Is this all to say that I have no desire or drive to do or be anything else?  Of course not.  Am I able to hold a provocative, informed conversation on a myriad of current, cultural and/or academic topics?  Sure am.  Will I continue my education once the babies are a few years old?  You bet I will.  Will I fufill my other dreams of teaching college, writing books, and contributing positively to my larger environment?  There is not a doubt in my mind.

But will I allow my desires for the future to undermine the importance or joy of the commitment I have made to my home and family in the present time?  Absofreakinglutely not.  And I won’t let you do that, either.

In short, I don’t cluck my tongue at you for chopping your hair off and schlepping for a boss so that you can share bitter cocktails at 5pm and order a pizza for your child after daycare.  You’ve made your choice.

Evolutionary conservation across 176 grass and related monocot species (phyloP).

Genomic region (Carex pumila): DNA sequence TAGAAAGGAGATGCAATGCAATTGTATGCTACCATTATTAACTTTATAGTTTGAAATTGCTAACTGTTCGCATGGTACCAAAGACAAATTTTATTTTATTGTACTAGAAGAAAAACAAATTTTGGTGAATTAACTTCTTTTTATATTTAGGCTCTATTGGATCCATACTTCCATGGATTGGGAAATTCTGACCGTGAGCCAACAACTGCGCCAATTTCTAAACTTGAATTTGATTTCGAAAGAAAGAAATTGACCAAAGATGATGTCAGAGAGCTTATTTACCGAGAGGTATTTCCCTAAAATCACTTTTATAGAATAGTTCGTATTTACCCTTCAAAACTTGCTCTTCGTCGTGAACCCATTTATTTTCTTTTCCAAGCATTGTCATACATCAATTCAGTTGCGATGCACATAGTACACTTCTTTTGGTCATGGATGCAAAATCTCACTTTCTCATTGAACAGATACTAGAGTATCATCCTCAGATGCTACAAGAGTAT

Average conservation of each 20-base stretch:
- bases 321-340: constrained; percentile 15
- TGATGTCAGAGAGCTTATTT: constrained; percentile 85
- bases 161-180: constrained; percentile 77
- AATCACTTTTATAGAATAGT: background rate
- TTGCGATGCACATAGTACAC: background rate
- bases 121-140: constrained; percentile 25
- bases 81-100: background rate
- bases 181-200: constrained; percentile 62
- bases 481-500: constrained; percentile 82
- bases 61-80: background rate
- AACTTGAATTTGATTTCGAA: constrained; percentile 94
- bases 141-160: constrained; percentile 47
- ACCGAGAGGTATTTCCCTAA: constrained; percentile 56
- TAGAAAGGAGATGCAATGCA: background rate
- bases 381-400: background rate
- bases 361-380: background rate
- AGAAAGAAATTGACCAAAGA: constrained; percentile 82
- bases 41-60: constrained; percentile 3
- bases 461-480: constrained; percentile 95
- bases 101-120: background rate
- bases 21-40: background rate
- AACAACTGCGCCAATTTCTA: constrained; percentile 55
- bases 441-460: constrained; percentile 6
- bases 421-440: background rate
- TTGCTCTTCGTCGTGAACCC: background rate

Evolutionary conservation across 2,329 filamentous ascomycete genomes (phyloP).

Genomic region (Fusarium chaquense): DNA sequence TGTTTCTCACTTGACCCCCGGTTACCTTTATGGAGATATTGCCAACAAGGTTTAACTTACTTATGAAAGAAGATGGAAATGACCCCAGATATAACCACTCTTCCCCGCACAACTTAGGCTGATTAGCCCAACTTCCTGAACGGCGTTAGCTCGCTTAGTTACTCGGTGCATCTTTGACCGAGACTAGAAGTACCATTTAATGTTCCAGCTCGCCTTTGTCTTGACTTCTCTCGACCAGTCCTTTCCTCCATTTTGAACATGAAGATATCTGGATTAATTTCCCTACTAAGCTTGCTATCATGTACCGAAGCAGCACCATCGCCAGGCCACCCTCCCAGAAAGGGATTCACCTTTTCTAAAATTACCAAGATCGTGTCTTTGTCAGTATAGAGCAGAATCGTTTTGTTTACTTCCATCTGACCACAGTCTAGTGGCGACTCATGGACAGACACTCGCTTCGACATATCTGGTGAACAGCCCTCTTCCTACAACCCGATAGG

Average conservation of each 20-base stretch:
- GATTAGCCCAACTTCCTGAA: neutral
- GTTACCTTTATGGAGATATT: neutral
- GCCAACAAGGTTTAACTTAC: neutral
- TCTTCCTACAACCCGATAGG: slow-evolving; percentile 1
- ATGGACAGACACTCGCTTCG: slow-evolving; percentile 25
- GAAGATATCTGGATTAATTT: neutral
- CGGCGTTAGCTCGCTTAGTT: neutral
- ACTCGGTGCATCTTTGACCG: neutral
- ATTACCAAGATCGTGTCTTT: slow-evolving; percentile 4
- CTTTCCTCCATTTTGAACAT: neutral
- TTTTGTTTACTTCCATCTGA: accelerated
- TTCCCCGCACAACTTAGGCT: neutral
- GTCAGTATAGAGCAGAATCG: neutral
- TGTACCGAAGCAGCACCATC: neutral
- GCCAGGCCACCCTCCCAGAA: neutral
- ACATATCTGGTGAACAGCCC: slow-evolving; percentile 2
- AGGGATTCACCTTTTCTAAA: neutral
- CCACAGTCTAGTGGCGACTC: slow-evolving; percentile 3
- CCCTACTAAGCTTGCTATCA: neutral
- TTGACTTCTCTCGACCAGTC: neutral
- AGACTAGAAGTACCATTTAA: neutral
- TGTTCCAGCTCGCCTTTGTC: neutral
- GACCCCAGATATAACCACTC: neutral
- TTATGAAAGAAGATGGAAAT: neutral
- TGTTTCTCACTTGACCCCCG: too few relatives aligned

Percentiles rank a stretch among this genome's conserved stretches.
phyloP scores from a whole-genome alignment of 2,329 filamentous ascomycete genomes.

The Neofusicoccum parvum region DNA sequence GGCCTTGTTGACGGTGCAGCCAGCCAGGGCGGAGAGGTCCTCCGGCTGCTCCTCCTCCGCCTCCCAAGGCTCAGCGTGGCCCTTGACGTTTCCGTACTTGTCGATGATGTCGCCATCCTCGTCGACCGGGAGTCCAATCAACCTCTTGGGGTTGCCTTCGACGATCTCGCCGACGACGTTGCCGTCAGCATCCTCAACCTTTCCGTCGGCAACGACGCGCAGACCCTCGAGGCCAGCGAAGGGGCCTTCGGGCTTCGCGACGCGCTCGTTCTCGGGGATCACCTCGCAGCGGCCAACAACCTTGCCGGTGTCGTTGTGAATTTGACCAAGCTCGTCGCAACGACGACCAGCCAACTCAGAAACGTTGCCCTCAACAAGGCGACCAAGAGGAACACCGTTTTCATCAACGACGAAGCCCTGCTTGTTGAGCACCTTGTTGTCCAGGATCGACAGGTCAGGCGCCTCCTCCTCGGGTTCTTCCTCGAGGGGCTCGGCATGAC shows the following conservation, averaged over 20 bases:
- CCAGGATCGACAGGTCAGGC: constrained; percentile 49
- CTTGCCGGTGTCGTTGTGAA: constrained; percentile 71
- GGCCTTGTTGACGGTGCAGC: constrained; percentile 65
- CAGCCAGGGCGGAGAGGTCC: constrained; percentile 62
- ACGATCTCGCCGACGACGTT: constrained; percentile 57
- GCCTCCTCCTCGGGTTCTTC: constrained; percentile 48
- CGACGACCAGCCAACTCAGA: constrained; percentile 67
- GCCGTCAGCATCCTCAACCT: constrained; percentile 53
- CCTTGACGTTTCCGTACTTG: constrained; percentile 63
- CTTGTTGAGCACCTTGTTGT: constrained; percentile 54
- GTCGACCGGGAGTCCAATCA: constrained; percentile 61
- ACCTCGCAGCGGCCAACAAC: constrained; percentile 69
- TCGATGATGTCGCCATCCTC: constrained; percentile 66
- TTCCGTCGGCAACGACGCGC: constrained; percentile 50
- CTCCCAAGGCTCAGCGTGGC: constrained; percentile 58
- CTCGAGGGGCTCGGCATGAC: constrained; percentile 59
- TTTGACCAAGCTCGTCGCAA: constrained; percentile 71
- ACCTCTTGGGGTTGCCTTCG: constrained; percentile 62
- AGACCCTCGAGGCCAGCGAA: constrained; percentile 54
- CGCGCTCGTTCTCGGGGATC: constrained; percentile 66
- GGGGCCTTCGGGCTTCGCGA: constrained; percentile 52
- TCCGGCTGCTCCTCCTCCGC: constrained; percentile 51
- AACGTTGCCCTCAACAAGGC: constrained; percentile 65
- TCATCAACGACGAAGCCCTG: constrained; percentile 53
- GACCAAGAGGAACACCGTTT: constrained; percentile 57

This one’s mine.

 

Oy. Just Oy.

Well, THAT didn’t last very long. 

Narcissists apparently suffer from amnesia quite frequently.  Every point made in the recent blowout between me and my mother-in-law has vanished into thin air, every last bit of lightning-sharp anger has been dutifully swept away like a broom to her size 5 footprints.  It has been nary three weeks since, and the woman has already reverted to her old ways. 

This is the problem with resting on one’s laurels; they bio-degrade entirely too fast.  I am foolishly disappointed, but I am not surprised.  I feel like a superhero who had been flying along famously until she looked down, at which point her cape deflates and she tumbles past skyscrapers to the city floor.  I thought for sure my venom had more staying power, but will dust myself off and take it as a lesson to further hone my fury.